Cody clenched his fist.  He looked up at the sky.  He thought.  He couldn’t tell Justin as long as Bavandersloth wasn’t around.  His souls would run off and tell him, and he would dart off to kill Cody’s friends and family.  Cody widened his eyes.  “Something is trying to trick us,” he said.  “Tell me again, did the thing that kidnapped us bring Bavandersloth here?”

            “Yes,” the Satori blurted out.  Alright then, so the thing probably meant for Bavandersloth to arrive near them soon.


            Bavandersloth followed the apparition of Georgia to the square.  She took a left.  Bavandersloth sighed.  He wondered what she was leading him to.  He walked forward, until he heard shouting up ahead.  He soon realized it was Odelarch and Tkoralkiarch.  They were shouting.  He listened to what they were saying.  They were having an argument.  It was over Odelarch keeping a secret.  There was a Satori around.

            Bavandersloth’s eyes widened.  He ran toward them.  It sounded like Odelarch hadn’t said anything yet.  Good.  All he had to do was get there and kill the Satori.


            Cody turned around as he heard the gates swing open and Bavandersloth run in.  His eyes widened.  This was his chance.  He thought.  If he blurted the truth out right now, what were the odds that Bavandersloth would get away?  Cody wasn’t sure.  He only had seconds.  All Bavandersloth would have to do is run away fast enough.

            It might go faster if Cody shouted at Justin to get Bavandersloth’s phylactery.  Cody’s eyes widened.  He thought of an idea.  “Justin, get all three of our Phylacteries,” he said.  Bavandersloth’s eyes widened.  So did Justin’s.  He closed his eyes and summoned them.  He ran away from the Satori.  Bavandersloth blasted the creature and it died.

            Cody looked at Bavandersloth.  He looked at Justin.  He thought.  Without the Satori, what was the chance Justin would believe him?  Was it high enough to risk him losing his friends and family?  If Bavandersloth talked Justin into handing his phylactery back over, there would be no real hope for them.

            Bavandersloth turned to Cody.  “Why did you have him summon our phylacteries?”

            “In case whatever took us was at the mansion planning to destroy them,” Cody said.  “That possibility occurred to me just now.”

            Bavandersloth took a deep breath.  “Very well.  Let’s go then.”

            Cody sighed.  He nodded.


            Valthakar lay back and smiled as he continued to listen to the lich struggle.  There was something deeply amusing about the futility of his jerks and tugs.  As the lich jerked and pulled, he turned to him.

            “You’re just laughing it up, aren’t you?”

            “On the inside.  You’d hear it if I were still laughing on the outside.”

            “Why?  You’re in the same situation.”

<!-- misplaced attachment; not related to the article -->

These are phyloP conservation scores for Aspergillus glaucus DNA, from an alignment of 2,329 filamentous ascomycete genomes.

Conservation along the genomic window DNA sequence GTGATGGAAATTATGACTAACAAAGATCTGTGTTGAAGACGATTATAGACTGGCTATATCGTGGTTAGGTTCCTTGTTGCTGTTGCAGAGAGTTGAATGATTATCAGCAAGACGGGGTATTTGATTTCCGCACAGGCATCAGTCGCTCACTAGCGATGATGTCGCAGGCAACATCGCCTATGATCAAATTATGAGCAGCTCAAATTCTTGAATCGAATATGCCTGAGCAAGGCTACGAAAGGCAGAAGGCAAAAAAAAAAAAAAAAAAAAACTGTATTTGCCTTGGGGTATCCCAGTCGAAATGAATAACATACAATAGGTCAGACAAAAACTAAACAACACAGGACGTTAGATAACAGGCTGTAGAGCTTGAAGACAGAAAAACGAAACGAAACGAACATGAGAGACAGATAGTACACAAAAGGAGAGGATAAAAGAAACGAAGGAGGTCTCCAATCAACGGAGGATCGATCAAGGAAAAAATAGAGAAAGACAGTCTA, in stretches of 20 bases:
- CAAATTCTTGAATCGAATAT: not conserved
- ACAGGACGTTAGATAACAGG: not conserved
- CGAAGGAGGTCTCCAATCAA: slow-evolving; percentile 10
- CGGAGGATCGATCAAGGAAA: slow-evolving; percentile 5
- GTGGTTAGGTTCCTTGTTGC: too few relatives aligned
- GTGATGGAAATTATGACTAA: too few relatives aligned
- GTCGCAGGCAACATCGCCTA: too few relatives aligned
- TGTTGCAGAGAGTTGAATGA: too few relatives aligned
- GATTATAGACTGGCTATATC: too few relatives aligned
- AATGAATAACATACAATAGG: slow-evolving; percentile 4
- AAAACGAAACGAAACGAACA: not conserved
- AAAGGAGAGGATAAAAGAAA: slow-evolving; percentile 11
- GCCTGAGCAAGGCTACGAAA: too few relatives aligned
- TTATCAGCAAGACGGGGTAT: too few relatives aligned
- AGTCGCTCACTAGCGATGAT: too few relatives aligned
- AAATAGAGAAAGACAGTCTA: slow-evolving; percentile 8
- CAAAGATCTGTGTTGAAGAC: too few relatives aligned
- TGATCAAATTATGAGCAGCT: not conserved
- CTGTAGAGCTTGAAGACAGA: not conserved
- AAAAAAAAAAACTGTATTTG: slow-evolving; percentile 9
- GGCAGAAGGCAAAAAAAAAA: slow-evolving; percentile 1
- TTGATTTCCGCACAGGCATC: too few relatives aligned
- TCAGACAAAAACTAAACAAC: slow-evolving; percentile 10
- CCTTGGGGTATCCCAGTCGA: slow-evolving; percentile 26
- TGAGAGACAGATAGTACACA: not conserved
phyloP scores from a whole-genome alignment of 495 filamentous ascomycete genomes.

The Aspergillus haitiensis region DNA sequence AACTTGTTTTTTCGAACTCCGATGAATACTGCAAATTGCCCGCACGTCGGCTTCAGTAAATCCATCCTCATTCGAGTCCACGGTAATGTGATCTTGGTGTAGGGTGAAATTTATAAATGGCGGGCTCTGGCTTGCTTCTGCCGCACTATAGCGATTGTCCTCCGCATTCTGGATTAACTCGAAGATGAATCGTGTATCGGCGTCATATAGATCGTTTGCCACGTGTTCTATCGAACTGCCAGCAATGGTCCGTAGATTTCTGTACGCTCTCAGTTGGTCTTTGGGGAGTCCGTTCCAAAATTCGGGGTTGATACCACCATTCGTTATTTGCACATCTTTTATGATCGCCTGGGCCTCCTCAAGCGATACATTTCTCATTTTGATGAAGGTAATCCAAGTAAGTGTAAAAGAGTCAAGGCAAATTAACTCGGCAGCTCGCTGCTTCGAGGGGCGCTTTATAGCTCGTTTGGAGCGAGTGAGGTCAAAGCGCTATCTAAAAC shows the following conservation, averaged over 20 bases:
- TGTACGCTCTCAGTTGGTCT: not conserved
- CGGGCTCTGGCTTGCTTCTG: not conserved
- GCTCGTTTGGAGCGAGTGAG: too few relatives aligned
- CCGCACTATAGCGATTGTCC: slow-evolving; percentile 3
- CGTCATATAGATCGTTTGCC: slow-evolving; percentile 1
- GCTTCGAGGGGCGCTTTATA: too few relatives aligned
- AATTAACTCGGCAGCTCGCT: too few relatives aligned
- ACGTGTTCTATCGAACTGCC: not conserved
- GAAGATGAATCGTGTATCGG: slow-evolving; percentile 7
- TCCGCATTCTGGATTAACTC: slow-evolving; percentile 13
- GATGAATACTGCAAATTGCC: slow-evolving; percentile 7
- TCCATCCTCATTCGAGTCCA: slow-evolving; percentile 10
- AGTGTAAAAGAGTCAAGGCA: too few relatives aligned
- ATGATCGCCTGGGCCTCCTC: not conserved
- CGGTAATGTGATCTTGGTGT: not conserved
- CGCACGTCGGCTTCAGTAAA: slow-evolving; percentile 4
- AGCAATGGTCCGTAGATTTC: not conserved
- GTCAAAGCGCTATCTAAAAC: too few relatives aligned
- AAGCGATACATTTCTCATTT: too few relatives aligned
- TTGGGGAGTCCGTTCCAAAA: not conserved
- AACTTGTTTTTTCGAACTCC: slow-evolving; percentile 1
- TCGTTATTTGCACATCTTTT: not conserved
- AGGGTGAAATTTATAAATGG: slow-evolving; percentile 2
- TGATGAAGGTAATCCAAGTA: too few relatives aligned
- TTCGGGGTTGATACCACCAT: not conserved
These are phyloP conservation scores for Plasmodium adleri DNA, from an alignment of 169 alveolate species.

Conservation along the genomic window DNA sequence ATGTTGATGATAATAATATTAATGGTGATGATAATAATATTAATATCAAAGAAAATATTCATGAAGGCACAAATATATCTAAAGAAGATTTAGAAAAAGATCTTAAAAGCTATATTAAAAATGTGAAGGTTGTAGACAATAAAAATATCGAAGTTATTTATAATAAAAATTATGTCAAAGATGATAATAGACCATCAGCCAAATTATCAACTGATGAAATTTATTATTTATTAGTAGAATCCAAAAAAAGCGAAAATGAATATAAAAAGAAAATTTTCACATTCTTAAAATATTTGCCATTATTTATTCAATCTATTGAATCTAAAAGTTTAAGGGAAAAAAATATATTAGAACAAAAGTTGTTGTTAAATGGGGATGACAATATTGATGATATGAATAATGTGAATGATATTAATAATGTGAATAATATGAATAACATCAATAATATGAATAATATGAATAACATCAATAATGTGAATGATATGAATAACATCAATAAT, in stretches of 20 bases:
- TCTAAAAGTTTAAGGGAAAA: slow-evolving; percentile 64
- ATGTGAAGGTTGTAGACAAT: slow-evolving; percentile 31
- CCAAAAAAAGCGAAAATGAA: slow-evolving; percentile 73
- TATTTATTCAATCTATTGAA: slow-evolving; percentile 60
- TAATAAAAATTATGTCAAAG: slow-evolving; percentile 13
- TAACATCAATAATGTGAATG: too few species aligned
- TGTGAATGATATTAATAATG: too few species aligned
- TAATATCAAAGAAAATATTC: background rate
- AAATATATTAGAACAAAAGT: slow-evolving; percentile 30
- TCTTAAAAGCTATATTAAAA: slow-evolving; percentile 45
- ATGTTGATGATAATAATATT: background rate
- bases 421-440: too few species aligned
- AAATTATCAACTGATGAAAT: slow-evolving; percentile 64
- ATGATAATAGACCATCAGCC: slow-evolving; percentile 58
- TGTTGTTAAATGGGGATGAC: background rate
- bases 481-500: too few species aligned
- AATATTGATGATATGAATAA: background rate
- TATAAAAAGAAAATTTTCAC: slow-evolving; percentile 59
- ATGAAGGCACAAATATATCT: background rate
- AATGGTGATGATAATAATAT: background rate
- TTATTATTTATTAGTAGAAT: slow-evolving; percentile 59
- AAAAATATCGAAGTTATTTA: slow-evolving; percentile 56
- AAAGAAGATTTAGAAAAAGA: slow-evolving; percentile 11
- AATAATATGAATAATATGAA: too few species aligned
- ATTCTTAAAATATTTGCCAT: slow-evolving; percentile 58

“No I’m not.  I’m not struggling hopelessly against these bonds.  You are.”

            “You made one attempt to break them, and that was hours ago.  How do you know they’re even hard to break?”

            “Because I tried them.”

            “Yeah.  Once.  A couple of hours ago.”

            “You’ve been trying them.”

            “Well, maybe that button you’ve been pressing has been holding me back.”

            “What button?”

            Valthakar looked down at his hand.  Sure enough, it had been resting on a big, red button.  His eyes widened.  What the heck?  How hadn’t he noticed that?  He lifted his hand off of the button.  The other lich struggled more.  He didn’t succeed at first.  Valthakar sat back and laughed more.  After about another thirty minutes, though, one of the other lich’s straps broke.

            Valthakar’s eyes darted over as he heard it snap.  His eyes widened.  “That’s only one,” he said, and yet he began to struggle a bit.  It was only a few minutes before he broke the first strap.  He was stronger.  In half an hour, the other lich had broken two of his five straps, and Valthakar had broken all of his.  He stood up and left.

            “Hey, aren’t you going to help me?” the lich said as Valthakar left.

            Valthakar turned around.  “You look like you’re doing fine,” he said.

            “Hey,” the lich said as he struggled.  “Come back here!”

            Valthakar left the building.

            When he was out, he turned around.  He’d been in the haunted house at Joy’s Coast.  He raised an eyebrow.  Why?  One of his souls rushed to him.  He looked up.  It began to explain about how the others had been brought here.


            As Pretty Pink Ponytails skipped out of the amusement park, she saw a large, dark circular shape appear in front of her.  She gasped and stopped in her tracks.  As she looked at the circle more closely, she saw that it was a picture of some sort.  No, it was a movie.  She liked movies!  This movie was of a cave.  There was a long ramp, and a ball was rolling down it toward the screen.

            “What the heck is that?” Zackary asked.

            “I don’t know,” Pink said.

            The two looked on.  When the ball reached the screen, Pink realized that it wasn’t a movie.  The ball fell out.

            Pink leaned down and grabbed it as it rolled out onto the pavement.  She smiled.  “Got it,” she said.  She turned around.  Her brother approached.  The object was pitch black, save for a faint and inexplicable purple glow.

            “Do you have any idea what that is?” Zach asked.

            Pink scratched her chin.  “Hmm…” she said.  “I think that what we just saw was a portal to the world that Light-rook likes to talk about.  They must have taken us here hoping we’d see it open or something.  They might have wanted us to have this.”